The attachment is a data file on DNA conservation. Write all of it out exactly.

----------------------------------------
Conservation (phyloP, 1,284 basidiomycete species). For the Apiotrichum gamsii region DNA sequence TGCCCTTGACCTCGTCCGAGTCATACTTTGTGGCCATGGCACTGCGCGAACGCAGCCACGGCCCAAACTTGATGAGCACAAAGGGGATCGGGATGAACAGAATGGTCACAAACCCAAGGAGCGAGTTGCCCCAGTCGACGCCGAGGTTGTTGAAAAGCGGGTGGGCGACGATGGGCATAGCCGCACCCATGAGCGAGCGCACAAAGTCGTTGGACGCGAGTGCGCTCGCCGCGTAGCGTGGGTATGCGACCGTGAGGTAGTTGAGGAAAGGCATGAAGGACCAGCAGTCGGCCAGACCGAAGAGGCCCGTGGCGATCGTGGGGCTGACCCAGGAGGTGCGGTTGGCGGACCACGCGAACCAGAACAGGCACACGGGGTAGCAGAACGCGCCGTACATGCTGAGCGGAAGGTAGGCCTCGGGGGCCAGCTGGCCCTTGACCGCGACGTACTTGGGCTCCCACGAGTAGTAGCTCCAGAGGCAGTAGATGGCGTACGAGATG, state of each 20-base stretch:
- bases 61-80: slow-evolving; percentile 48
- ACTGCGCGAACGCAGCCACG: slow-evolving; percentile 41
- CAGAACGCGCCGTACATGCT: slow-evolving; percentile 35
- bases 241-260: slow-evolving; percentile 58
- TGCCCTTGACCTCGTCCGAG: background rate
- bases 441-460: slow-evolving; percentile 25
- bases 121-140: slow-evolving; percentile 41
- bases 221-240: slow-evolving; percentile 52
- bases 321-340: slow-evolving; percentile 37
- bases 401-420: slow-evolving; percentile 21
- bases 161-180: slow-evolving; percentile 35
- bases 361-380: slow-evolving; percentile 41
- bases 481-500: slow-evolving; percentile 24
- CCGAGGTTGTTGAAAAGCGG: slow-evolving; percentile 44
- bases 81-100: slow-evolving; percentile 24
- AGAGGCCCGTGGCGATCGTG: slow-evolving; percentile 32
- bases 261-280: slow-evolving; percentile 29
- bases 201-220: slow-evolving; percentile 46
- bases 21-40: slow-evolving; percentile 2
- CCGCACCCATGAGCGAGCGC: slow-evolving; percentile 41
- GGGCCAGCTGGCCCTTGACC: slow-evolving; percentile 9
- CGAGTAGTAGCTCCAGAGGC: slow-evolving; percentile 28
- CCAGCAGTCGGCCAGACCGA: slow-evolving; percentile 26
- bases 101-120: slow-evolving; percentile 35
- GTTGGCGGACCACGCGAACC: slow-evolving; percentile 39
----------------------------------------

Conservation (phyloP, 1,284 basidiomycete species). For the Apiotrichum gamsii region DNA sequence TGCCCTTGACCTCGTCCGAGTCATACTTTGTGGCCATGGCACTGCGCGAACGCAGCCACGGCCCAAACTTGATGAGCACAAAGGGGATCGGGATGAACAGAATGGTCACAAACCCAAGGAGCGAGTTGCCCCAGTCGACGCCGAGGTTGTTGAAAAGCGGGTGGGCGACGATGGGCATAGCCGCACCCATGAGCGAGCGCACAAAGTCGTTGGACGCGAGTGCGCTCGCCGCGTAGCGTGGGTATGCGACCGTGAGGTAGTTGAGGAAAGGCATGAAGGACCAGCAGTCGGCCAGACCGAAGAGGCCCGTGGCGATCGTGGGGCTGACCCAGGAGGTGCGGTTGGCGGACCACGCGAACCAGAACAGGCACACGGGGTAGCAGAACGCGCCGTACATGCTGAGCGGAAGGTAGGCCTCGGGGGCCAGCTGGCCCTTGACCGCGACGTACTTGGGCTCCCACGAGTAGTAGCTCCAGAGGCAGTAGATGGCGTACGAGATG, state of each 20-base stretch:
- bases 61-80: slow-evolving; percentile 48
- ACTGCGCGAACGCAGCCACG: slow-evolving; percentile 41
- CAGAACGCGCCGTACATGCT: slow-evolving; percentile 35
- bases 241-260: slow-evolving; percentile 58
- TGCCCTTGACCTCGTCCGAG: background rate
- bases 441-460: slow-evolving; percentile 25
- bases 121-140: slow-evolving; percentile 41
- bases 221-240: slow-evolving; percentile 52
- bases 321-340: slow-evolving; percentile 37
- bases 401-420: slow-evolving; percentile 21
- bases 161-180: slow-evolving; percentile 35
- bases 361-380: slow-evolving; percentile 41
- bases 481-500: slow-evolving; percentile 24
- CCGAGGTTGTTGAAAAGCGG: slow-evolving; percentile 44
- bases 81-100: slow-evolving; percentile 24
- AGAGGCCCGTGGCGATCGTG: slow-evolving; percentile 32
- bases 261-280: slow-evolving; percentile 29
- bases 201-220: slow-evolving; percentile 46
- bases 21-40: slow-evolving; percentile 2
- CCGCACCCATGAGCGAGCGC: slow-evolving; percentile 41
- GGGCCAGCTGGCCCTTGACC: slow-evolving; percentile 9
- CGAGTAGTAGCTCCAGAGGC: slow-evolving; percentile 28
- CCAGCAGTCGGCCAGACCGA: slow-evolving; percentile 26
- bases 101-120: slow-evolving; percentile 35
- GTTGGCGGACCACGCGAACC: slow-evolving; percentile 39